Jeremy Wong smokes an e-cigarette in 2018 in California. On Friday, Alaska Gov. Mike Dunleavy vetoed a bill that included a tax on electronic smoking products that contain nicotine. (Photo by Justin Sullivan/Getty Images)
Alaska Gov. Mike Dunleavy on Friday vetoed a bill that would have raised the minimum age to purchase and legally possess tobacco products from 19 to 21 years old. The bill also included a tax on electronic smoking products that contain nicotine, which is what Dunleavy took issue with.
Currently, Alaska has a cigarette tax of $2 per pack. Other tobacco products, like cigars, are taxed at 75% of the wholesale price. Electronic smoking products like vape pens that contain nicotine, on the other hand, are not subject to tax at the statewide level, though some municipalities have levied their own tax.
The tax portion of the bill was aimed at discouraging people from getting addicted, said bill sponsor Kodiak Republican Sen. Gary Stevens.
“One of the things we’ve seen in tobacco taxation is that every time taxes are increased on tobacco – and they have been increased several times in Alaska – people stop using it. The number of people who use tobacco decreases every time tax goes up,” Stevens said Friday afternoon.
In various versions of Senate Bill 45, the amount of tax on e-cigarettes changed over time. When the Senate passed the bill 15-4, the tax was 45% of the wholesale price. It got changed to 25% in the House committee process and again during amendments on the House floor. The version that passed the house 31-9 had a 35% tax of the wholesale price of electronic smoking products.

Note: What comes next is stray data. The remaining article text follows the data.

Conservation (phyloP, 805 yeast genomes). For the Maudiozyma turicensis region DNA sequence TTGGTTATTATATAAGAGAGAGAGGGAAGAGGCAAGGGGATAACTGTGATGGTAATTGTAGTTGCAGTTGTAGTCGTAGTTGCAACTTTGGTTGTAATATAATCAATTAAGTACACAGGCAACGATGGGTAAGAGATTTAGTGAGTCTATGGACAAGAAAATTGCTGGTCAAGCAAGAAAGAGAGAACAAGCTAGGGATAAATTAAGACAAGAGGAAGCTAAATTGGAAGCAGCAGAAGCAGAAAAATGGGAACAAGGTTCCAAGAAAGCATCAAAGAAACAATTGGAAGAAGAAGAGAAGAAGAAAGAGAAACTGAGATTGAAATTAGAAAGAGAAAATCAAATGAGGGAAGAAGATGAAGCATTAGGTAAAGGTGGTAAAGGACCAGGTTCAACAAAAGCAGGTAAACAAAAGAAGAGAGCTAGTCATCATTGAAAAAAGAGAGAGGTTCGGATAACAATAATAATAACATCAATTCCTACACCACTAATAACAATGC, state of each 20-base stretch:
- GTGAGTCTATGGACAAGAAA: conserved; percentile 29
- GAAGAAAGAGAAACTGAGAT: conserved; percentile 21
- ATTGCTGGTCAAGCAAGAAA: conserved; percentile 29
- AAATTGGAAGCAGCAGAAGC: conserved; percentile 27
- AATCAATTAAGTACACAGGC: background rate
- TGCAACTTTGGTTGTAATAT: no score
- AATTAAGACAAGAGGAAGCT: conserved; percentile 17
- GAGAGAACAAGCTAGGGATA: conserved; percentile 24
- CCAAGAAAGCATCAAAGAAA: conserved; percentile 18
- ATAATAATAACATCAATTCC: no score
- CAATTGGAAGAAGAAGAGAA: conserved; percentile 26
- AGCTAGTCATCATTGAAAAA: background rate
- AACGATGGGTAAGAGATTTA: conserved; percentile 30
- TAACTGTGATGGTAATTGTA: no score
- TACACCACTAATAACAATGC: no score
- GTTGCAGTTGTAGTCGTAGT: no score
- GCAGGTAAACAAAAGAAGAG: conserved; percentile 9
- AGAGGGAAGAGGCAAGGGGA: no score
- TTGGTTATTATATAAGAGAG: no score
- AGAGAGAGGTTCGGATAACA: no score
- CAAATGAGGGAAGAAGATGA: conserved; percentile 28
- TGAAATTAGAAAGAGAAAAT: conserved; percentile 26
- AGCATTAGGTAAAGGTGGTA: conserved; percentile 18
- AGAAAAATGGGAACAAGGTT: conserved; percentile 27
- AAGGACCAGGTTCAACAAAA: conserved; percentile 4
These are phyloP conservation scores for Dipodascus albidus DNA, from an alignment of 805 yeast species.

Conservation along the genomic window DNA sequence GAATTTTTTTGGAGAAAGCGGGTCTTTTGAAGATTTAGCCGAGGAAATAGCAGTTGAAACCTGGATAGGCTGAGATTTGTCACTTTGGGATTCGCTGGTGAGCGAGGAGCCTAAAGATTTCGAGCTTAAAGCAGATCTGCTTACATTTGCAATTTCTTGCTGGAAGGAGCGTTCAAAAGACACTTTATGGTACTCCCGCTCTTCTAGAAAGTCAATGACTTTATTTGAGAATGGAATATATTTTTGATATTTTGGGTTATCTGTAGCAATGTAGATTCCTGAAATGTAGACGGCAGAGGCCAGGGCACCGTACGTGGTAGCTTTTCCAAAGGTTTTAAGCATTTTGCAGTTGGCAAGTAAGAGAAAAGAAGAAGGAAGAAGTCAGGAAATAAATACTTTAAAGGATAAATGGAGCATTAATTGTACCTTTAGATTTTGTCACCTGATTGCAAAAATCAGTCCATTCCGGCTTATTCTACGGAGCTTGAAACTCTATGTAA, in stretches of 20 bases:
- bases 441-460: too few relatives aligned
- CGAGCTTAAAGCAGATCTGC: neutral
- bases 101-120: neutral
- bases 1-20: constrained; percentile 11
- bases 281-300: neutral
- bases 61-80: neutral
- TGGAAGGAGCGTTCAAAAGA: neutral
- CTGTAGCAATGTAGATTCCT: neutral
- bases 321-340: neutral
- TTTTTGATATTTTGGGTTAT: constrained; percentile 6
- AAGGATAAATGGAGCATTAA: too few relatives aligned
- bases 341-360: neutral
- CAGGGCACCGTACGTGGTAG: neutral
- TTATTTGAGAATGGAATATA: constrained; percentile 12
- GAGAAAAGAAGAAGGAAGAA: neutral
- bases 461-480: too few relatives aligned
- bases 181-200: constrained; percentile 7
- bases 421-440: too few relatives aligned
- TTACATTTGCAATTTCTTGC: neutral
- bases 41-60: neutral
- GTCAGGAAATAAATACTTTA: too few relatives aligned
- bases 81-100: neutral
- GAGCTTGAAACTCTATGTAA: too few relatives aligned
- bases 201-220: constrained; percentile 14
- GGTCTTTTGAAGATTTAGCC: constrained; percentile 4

In vetoing the bill, the governor wrote, “There were many conversations about what an appropriate level to tax would be, but ultimately a tax increase on the people of Alaska is not something I can support.”
The bill would have put Alaska in line with the federal minimum age, which is 21, to purchase tobacco products. The bill would have also raised the minimum age of selling tobacco products to 21.
Stevens said if he’s back in the Legislature in January, he will pursue another version of the bill.
“It just means that we have to be smarter next year and work with the administration to make sure that we come up with a bill that they can support. And I think we will,” he said.
Stevens said it’s an important bill.
“It’s an issue of great importance. I think it should be with families and parents and children. You don’t want your kids addicted to vaping, particularly at a young age.”
This is the only bill that Gov. Dunleavy’s has vetoed in the past two years, other than vetoing specific line items in budget bills. It’s his second veto in his time as governor. The first bill he vetoed would have restrained a governor’s ability to pay some state employees more than the salary scale and to hire employees for temporary duties not designated by the Legislature.
GET THE MORNING HEADLINES DELIVERED TO YOUR INBOX
Our stories may be republished online or in print under Creative Commons license CC BY-NC-ND 4.0. We ask that you edit only for style or to shorten, provide proper attribution and link to our web site. Please see our republishing guidelines for use of photos and graphics.